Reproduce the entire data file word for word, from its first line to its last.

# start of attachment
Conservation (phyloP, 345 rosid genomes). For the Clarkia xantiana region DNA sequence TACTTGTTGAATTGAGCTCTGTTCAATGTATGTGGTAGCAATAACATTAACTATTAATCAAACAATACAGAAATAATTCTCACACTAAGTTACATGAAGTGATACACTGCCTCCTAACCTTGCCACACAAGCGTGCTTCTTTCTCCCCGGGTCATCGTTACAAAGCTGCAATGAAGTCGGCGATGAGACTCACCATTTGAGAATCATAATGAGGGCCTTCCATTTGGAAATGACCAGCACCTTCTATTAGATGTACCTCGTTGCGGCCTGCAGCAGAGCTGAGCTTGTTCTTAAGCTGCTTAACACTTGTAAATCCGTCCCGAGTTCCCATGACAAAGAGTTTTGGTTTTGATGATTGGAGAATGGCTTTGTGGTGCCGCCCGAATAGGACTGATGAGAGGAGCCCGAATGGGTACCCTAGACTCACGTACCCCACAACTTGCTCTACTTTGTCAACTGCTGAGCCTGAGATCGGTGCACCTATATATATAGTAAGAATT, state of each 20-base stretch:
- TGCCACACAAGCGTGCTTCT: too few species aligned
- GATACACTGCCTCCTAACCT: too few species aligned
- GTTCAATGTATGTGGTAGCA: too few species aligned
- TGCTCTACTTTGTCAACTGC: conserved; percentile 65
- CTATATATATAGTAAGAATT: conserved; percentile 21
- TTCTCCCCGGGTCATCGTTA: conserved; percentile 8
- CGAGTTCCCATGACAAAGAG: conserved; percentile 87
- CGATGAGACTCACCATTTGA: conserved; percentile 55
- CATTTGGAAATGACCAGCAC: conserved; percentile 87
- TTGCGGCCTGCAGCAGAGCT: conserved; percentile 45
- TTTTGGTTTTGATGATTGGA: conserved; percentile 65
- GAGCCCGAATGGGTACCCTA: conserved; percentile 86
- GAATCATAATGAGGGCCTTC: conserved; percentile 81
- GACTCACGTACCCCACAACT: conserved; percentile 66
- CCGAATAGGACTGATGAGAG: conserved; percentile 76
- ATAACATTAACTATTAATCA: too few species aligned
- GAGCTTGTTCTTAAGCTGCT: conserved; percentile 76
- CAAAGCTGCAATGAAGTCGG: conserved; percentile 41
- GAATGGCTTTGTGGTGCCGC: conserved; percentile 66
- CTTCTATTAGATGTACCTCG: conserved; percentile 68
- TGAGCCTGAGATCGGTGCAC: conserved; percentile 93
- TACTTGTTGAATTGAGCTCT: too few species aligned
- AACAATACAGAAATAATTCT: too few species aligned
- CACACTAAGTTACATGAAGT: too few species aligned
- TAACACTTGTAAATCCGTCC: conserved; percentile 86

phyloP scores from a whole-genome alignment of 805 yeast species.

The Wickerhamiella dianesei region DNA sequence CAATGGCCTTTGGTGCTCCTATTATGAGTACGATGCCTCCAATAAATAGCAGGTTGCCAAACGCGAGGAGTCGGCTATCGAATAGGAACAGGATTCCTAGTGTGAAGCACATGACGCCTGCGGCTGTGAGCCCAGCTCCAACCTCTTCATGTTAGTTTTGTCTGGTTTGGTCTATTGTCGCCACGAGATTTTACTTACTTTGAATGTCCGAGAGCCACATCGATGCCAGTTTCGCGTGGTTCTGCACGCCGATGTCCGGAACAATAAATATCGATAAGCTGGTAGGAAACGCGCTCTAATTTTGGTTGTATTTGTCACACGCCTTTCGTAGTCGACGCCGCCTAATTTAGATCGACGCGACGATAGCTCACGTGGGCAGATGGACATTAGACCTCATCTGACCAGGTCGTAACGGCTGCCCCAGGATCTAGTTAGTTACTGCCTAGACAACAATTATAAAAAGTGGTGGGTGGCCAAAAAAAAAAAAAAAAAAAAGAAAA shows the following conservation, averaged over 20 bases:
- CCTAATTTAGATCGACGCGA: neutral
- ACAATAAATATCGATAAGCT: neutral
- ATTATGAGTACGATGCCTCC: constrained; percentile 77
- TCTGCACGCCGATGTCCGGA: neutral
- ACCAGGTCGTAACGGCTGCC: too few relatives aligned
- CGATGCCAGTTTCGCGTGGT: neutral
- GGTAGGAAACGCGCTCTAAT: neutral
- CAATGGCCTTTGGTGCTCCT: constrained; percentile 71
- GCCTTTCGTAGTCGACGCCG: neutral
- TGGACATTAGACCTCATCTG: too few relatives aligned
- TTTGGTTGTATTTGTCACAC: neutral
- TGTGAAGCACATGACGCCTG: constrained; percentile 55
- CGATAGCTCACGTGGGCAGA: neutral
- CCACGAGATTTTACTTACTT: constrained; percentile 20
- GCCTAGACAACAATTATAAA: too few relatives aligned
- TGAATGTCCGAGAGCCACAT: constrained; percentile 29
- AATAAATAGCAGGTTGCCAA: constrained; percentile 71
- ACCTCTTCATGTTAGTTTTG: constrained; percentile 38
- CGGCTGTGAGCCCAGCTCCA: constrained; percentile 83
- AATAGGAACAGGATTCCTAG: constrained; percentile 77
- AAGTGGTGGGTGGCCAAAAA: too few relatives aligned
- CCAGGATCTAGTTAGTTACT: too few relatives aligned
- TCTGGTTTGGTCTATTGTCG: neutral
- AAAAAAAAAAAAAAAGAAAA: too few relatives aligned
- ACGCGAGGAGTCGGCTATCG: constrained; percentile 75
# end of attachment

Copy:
Conservation (phyloP, 345 rosid genomes). For the Clarkia xantiana region DNA sequence TACTTGTTGAATTGAGCTCTGTTCAATGTATGTGGTAGCAATAACATTAACTATTAATCAAACAATACAGAAATAATTCTCACACTAAGTTACATGAAGTGATACACTGCCTCCTAACCTTGCCACACAAGCGTGCTTCTTTCTCCCCGGGTCATCGTTACAAAGCTGCAATGAAGTCGGCGATGAGACTCACCATTTGAGAATCATAATGAGGGCCTTCCATTTGGAAATGACCAGCACCTTCTATTAGATGTACCTCGTTGCGGCCTGCAGCAGAGCTGAGCTTGTTCTTAAGCTGCTTAACACTTGTAAATCCGTCCCGAGTTCCCATGACAAAGAGTTTTGGTTTTGATGATTGGAGAATGGCTTTGTGGTGCCGCCCGAATAGGACTGATGAGAGGAGCCCGAATGGGTACCCTAGACTCACGTACCCCACAACTTGCTCTACTTTGTCAACTGCTGAGCCTGAGATCGGTGCACCTATATATATAGTAAGAATT, state of each 20-base stretch:
- TGCCACACAAGCGTGCTTCT: too few species aligned
- GATACACTGCCTCCTAACCT: too few species aligned
- GTTCAATGTATGTGGTAGCA: too few species aligned
- TGCTCTACTTTGTCAACTGC: conserved; percentile 65
- CTATATATATAGTAAGAATT: conserved; percentile 21
- TTCTCCCCGGGTCATCGTTA: conserved; percentile 8
- CGAGTTCCCATGACAAAGAG: conserved; percentile 87
- CGATGAGACTCACCATTTGA: conserved; percentile 55
- CATTTGGAAATGACCAGCAC: conserved; percentile 87
- TTGCGGCCTGCAGCAGAGCT: conserved; percentile 45
- TTTTGGTTTTGATGATTGGA: conserved; percentile 65
- GAGCCCGAATGGGTACCCTA: conserved; percentile 86
- GAATCATAATGAGGGCCTTC: conserved; percentile 81
- GACTCACGTACCCCACAACT: conserved; percentile 66
- CCGAATAGGACTGATGAGAG: conserved; percentile 76
- ATAACATTAACTATTAATCA: too few species aligned
- GAGCTTGTTCTTAAGCTGCT: conserved; percentile 76
- CAAAGCTGCAATGAAGTCGG: conserved; percentile 41
- GAATGGCTTTGTGGTGCCGC: conserved; percentile 66
- CTTCTATTAGATGTACCTCG: conserved; percentile 68
- TGAGCCTGAGATCGGTGCAC: conserved; percentile 93
- TACTTGTTGAATTGAGCTCT: too few species aligned
- AACAATACAGAAATAATTCT: too few species aligned
- CACACTAAGTTACATGAAGT: too few species aligned
- TAACACTTGTAAATCCGTCC: conserved; percentile 86

phyloP scores from a whole-genome alignment of 805 yeast species.

The Wickerhamiella dianesei region DNA sequence CAATGGCCTTTGGTGCTCCTATTATGAGTACGATGCCTCCAATAAATAGCAGGTTGCCAAACGCGAGGAGTCGGCTATCGAATAGGAACAGGATTCCTAGTGTGAAGCACATGACGCCTGCGGCTGTGAGCCCAGCTCCAACCTCTTCATGTTAGTTTTGTCTGGTTTGGTCTATTGTCGCCACGAGATTTTACTTACTTTGAATGTCCGAGAGCCACATCGATGCCAGTTTCGCGTGGTTCTGCACGCCGATGTCCGGAACAATAAATATCGATAAGCTGGTAGGAAACGCGCTCTAATTTTGGTTGTATTTGTCACACGCCTTTCGTAGTCGACGCCGCCTAATTTAGATCGACGCGACGATAGCTCACGTGGGCAGATGGACATTAGACCTCATCTGACCAGGTCGTAACGGCTGCCCCAGGATCTAGTTAGTTACTGCCTAGACAACAATTATAAAAAGTGGTGGGTGGCCAAAAAAAAAAAAAAAAAAAAGAAAA shows the following conservation, averaged over 20 bases:
- CCTAATTTAGATCGACGCGA: neutral
- ACAATAAATATCGATAAGCT: neutral
- ATTATGAGTACGATGCCTCC: constrained; percentile 77
- TCTGCACGCCGATGTCCGGA: neutral
- ACCAGGTCGTAACGGCTGCC: too few relatives aligned
- CGATGCCAGTTTCGCGTGGT: neutral
- GGTAGGAAACGCGCTCTAAT: neutral
- CAATGGCCTTTGGTGCTCCT: constrained; percentile 71
- GCCTTTCGTAGTCGACGCCG: neutral
- TGGACATTAGACCTCATCTG: too few relatives aligned
- TTTGGTTGTATTTGTCACAC: neutral
- TGTGAAGCACATGACGCCTG: constrained; percentile 55
- CGATAGCTCACGTGGGCAGA: neutral
- CCACGAGATTTTACTTACTT: constrained; percentile 20
- GCCTAGACAACAATTATAAA: too few relatives aligned
- TGAATGTCCGAGAGCCACAT: constrained; percentile 29
- AATAAATAGCAGGTTGCCAA: constrained; percentile 71
- ACCTCTTCATGTTAGTTTTG: constrained; percentile 38
- CGGCTGTGAGCCCAGCTCCA: constrained; percentile 83
- AATAGGAACAGGATTCCTAG: constrained; percentile 77
- AAGTGGTGGGTGGCCAAAAA: too few relatives aligned
- CCAGGATCTAGTTAGTTACT: too few relatives aligned
- TCTGGTTTGGTCTATTGTCG: neutral
- AAAAAAAAAAAAAAAGAAAA: too few relatives aligned
- ACGCGAGGAGTCGGCTATCG: constrained; percentile 75